Saturday, November 5, 2011

E-learning Standards

As an instructor or content expert you may want to know why e-learning standards are important and why you should care whether the content that you create is standards-compliant.
E-learning standards and the issues surrounding them can be complex. But in general, the primary goal is to make course content and learning tools compatible among various e-learning delivery systems. The advantage is that you can create “portable” content that can be used in any e-learning delivery system without the need to modify the content. If the content and the e-learning delivery system both comply with the same standard, then the learning system will interpret and deliver your standards-compliant content.


SoftChalk supports the SCORM standard. SCORM (Sharable Content Object Reference Model) is a set of technical specifications developed to support the creation of interoperable, accessible and reusable web-based learning content. The SCORM standards are a work-in-progress, with development led by the Advanced Distributed Learning Initiative (ADL), working in cooperation with a number of government, industry and academic organizations.
SoftChalk packages your lesson in either a standard zip format or in SCORM format. If you package your lesson using the SCORM format, you can re-use your content in any learning management system that supports SCORM (with no need to revise the content). Additionally, the SCORM standards allow your content to work automatically with specific components of the course management system (for example the gradebook), and to track whether a student has completed the lesson.
In the future, as the SCORM standard is further developed, additional integrations between a SCORM conformant lesson and Learning Management Systems will become available.
Different Learning Management Systems may support different versions of SCORM and may not fully implement the SCORM standards. Check with your Learning Management System provider for more information about compatibility with SCORM.

Common Cartridge (IMS Global)

  • Greater choice of content: Enables collections of learning resources of various types and sources.
  • Reduces vendor/platform lock-in: Establishes course cartridge native formats endorsed by educational publishers and supports a wide variety of established content formats, eliminating platform lock-in.
  • Greater assessment options: Explicitly supports the most widely used standards for exchanging assessment items.
  • Increases flexibility, sharing and reuse: Fits within the educational context of enabling instructors to assemble lesson plans of various resources and publish those as reusable and changeable packages that are easy to create, share, and improve.

Learning Tools Interoperability (IMS Global)

  • LTI allows remote tools and content to be integrated into an LMS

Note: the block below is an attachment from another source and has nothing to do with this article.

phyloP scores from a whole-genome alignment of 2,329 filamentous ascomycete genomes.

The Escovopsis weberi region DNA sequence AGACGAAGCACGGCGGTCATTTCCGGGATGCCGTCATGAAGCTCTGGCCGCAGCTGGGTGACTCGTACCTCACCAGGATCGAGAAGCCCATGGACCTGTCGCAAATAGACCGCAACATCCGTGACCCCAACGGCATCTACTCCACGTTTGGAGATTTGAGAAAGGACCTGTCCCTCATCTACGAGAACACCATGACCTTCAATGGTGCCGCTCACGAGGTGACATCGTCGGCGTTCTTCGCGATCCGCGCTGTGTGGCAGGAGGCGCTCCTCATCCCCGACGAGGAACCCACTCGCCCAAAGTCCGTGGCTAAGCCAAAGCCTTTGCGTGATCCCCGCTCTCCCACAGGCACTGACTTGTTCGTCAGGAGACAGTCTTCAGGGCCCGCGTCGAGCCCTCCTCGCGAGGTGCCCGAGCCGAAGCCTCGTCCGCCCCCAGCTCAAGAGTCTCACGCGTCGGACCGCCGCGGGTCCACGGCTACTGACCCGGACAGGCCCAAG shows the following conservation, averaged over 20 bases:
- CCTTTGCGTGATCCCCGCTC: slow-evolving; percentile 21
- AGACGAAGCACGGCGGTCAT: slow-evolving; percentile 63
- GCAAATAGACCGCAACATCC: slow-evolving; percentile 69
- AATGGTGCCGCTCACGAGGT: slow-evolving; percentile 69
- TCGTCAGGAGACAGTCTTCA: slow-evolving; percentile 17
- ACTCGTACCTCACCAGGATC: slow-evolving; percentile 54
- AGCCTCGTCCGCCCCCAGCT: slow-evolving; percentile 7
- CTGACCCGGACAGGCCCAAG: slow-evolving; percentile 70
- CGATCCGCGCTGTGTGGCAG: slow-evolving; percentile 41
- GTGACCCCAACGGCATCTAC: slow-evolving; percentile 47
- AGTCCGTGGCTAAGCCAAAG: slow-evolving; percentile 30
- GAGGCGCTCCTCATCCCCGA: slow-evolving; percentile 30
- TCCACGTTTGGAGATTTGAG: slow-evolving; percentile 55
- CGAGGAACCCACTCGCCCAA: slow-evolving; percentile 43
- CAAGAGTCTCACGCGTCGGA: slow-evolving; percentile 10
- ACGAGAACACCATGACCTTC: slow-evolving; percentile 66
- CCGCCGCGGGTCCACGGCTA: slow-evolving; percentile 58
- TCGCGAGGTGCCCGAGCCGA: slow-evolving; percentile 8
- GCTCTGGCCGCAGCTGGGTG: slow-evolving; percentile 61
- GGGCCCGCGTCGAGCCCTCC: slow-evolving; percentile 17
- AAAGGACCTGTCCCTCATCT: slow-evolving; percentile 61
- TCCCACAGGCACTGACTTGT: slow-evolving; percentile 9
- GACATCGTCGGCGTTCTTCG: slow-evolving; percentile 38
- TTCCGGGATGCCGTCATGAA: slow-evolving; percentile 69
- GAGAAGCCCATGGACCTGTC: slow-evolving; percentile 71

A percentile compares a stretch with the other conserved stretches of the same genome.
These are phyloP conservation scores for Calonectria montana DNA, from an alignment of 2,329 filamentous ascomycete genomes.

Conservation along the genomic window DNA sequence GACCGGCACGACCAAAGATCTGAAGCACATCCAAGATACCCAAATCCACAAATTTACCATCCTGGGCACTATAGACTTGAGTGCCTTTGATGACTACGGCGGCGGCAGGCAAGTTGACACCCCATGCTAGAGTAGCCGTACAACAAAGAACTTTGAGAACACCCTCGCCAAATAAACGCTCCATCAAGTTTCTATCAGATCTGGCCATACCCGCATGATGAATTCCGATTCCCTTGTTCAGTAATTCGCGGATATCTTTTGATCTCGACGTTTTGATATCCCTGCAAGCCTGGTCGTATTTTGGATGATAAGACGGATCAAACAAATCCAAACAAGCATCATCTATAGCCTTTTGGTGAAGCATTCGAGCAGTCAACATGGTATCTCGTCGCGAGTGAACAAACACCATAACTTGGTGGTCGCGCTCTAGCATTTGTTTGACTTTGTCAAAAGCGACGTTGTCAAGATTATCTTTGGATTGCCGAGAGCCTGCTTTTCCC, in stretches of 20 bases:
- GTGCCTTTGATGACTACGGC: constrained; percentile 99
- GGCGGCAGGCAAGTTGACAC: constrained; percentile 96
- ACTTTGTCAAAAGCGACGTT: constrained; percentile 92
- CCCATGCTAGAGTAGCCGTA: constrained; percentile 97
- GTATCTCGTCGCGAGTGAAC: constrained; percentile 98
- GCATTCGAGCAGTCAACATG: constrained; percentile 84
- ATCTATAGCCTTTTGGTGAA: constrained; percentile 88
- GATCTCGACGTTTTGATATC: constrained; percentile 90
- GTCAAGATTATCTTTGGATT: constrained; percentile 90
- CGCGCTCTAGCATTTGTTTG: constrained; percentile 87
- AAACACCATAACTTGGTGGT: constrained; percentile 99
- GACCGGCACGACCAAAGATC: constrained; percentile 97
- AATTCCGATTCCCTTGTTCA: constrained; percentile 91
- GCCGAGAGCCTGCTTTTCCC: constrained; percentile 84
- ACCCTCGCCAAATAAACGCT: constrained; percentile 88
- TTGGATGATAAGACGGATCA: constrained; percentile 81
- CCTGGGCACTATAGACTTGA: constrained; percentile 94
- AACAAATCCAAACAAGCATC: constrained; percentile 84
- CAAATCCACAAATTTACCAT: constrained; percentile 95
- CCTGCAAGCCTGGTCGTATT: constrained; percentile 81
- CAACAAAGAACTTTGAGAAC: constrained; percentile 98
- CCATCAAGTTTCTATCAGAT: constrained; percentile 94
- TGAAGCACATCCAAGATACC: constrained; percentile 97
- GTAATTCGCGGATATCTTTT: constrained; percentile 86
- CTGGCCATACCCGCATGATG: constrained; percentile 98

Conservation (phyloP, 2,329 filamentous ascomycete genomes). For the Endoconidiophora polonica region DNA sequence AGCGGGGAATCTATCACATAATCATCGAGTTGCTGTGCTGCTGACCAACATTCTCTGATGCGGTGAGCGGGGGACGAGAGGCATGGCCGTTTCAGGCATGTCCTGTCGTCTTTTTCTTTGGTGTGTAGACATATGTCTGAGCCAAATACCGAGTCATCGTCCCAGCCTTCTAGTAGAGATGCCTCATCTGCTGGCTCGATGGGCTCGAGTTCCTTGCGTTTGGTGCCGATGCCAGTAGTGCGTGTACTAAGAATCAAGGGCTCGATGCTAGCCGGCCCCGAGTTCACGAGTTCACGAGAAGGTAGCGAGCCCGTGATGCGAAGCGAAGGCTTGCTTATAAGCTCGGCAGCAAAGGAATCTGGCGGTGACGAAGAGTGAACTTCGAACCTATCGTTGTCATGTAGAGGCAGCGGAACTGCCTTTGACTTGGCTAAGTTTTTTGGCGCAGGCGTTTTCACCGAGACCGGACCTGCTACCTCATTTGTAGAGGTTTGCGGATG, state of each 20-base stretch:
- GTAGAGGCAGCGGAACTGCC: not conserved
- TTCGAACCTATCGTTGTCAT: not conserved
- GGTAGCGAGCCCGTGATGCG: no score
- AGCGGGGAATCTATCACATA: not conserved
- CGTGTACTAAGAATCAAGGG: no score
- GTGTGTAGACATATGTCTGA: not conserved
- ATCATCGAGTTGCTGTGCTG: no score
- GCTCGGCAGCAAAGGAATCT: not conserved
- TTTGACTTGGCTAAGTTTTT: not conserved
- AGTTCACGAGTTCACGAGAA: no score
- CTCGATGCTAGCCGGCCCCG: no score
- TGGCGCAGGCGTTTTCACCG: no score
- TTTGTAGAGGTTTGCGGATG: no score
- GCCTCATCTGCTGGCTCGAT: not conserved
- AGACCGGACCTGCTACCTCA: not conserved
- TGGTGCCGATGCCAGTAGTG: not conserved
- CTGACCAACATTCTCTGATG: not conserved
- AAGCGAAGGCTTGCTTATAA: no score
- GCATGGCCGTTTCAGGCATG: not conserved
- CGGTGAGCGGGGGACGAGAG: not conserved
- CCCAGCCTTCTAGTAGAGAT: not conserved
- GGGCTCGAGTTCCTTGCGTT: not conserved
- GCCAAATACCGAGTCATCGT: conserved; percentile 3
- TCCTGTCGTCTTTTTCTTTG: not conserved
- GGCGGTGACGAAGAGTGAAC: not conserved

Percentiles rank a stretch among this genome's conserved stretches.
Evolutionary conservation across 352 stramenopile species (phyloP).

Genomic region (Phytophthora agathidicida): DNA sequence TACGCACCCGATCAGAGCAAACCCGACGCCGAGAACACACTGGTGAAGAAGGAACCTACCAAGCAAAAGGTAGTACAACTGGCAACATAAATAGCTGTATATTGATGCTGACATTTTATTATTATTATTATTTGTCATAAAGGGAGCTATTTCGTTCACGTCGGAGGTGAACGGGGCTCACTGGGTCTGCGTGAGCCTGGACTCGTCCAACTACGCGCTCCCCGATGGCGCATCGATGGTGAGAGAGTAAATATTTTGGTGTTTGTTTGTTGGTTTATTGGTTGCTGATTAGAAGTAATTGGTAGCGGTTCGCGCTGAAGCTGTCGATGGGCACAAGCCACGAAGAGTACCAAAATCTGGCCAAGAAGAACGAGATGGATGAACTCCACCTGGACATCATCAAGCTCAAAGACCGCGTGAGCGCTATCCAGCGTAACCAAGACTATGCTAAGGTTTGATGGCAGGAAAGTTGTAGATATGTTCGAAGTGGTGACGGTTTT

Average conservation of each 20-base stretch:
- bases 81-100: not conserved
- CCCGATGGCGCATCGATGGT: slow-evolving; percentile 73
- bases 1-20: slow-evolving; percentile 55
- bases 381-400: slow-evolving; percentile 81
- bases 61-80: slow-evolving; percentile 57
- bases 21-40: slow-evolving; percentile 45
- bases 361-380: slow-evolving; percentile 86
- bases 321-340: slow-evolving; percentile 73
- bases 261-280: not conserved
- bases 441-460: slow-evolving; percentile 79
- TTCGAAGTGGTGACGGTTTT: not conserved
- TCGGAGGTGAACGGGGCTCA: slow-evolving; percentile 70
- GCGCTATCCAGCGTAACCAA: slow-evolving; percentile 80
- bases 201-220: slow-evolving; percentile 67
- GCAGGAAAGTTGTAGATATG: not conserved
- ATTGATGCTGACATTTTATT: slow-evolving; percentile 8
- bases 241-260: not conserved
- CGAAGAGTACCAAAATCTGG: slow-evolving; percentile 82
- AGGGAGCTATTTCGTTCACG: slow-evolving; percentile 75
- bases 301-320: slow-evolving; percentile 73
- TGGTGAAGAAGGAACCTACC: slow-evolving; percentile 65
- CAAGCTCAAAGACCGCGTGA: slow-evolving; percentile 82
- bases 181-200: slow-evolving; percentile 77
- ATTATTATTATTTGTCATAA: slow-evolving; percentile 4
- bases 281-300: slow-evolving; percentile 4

Top Five M-Learning Best Practices for SoftChalk Mobile Users

Posted August 08, 2011 in Tips & Tricks Mobile learning is an emerging area of e-learning and the best practices are continually evolving. Today Robert Godwin Jones, a founding partner of SoftChalk, shares the top five best practices for SoftChalk SmartMobile.
1. Use automatic mobile formatting feature in SoftChalk 7
When you save a lesson in SoftChalk 7 or higher, a mobile-friendly version of the lesson content is created (in a folder labeled “mobile”) and included when the lesson is packaged or published. When a user accesses that lesson on a mobile phone such as an iPhone or Android phone, this specially formatted Web version of the content is delivered automatically. The font size, page width/formatting, navigation and image size are optimized for a smaller screen.
2. Avoid using Flash-based content
Flash is not supported on Apple mobile devices. This includes the iPhone, iPad and the iPod touch. Flash is supported on some but not all Android devices. However, performance of Flash on mobile devices is not robust—it may run slowly or erratically and may cause a system crash.  You can use the new HTML5 activities in SoftChalk with mobile devices, but Flash-based activities or videos will not be displayed.
3) Keep sidebar items to a minimum
Sidebar items will be displayed differently on a mobile device and will not be as readily visible as in a desktop browser. Content can be read, but users will have to click on the link to access it.
4) Avoid overly large or complex pages or lessons
If you are developing with mobile delivery in mind, it is advisable to divide your content into smaller units. Consider separating presentation and assessment on separate pages. It’s also not a good idea to load up the page with a large number of quizpoppers or activities. Mobile devices and their Web browsers may not have the same memory capacity as desktop environments and may thus have difficulty processing complex or very long pages. By the same token, it is preferable not to have an excessive number of images on a page.
5) Test your design
With new mobile devices being launched every week, it’s hard to know which platform your students will be using to access your course content, unless specific devices are given to the student.  Before releasing a mobile lesson to your students make sure to test it on different mobile devices. Also test what types of content and which layouts work best for your students.  Do they prefer small blurbs of text followed by self- assessment questions or would it be better to have video tutorials with self-assessment questions?
What are your top tips for mobile learning?